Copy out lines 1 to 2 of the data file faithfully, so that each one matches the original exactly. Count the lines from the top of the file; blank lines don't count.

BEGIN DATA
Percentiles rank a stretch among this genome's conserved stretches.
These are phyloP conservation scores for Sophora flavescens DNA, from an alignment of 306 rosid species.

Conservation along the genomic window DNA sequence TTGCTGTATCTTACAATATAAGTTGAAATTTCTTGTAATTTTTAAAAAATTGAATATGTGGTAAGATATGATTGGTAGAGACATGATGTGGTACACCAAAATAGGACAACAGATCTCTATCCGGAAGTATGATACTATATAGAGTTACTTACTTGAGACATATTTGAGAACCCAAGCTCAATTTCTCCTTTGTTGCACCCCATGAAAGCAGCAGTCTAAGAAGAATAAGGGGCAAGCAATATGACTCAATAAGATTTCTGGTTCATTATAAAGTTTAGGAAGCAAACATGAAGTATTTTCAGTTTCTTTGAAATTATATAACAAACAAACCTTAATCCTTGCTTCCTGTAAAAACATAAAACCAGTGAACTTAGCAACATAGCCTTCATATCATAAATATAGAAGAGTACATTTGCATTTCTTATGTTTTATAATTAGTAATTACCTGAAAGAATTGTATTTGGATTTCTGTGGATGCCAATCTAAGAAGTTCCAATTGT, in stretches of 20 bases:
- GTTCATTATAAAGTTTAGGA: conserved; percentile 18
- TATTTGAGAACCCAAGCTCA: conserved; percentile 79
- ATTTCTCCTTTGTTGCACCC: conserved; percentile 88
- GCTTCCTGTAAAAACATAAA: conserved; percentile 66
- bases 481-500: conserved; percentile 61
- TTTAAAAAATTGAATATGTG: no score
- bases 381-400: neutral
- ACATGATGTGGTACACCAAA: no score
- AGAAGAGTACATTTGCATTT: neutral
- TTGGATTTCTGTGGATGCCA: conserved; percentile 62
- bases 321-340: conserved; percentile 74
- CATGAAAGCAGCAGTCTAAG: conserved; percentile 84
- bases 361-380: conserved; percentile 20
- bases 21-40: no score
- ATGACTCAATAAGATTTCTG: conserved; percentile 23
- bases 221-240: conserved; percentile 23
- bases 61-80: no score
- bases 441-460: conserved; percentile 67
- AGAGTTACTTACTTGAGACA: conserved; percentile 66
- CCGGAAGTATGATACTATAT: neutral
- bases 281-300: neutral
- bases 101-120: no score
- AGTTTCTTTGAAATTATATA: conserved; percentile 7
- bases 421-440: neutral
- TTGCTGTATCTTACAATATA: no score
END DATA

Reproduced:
Percentiles rank a stretch among this genome's conserved stretches.
These are phyloP conservation scores for Sophora flavescens DNA, from an alignment of 306 rosid species.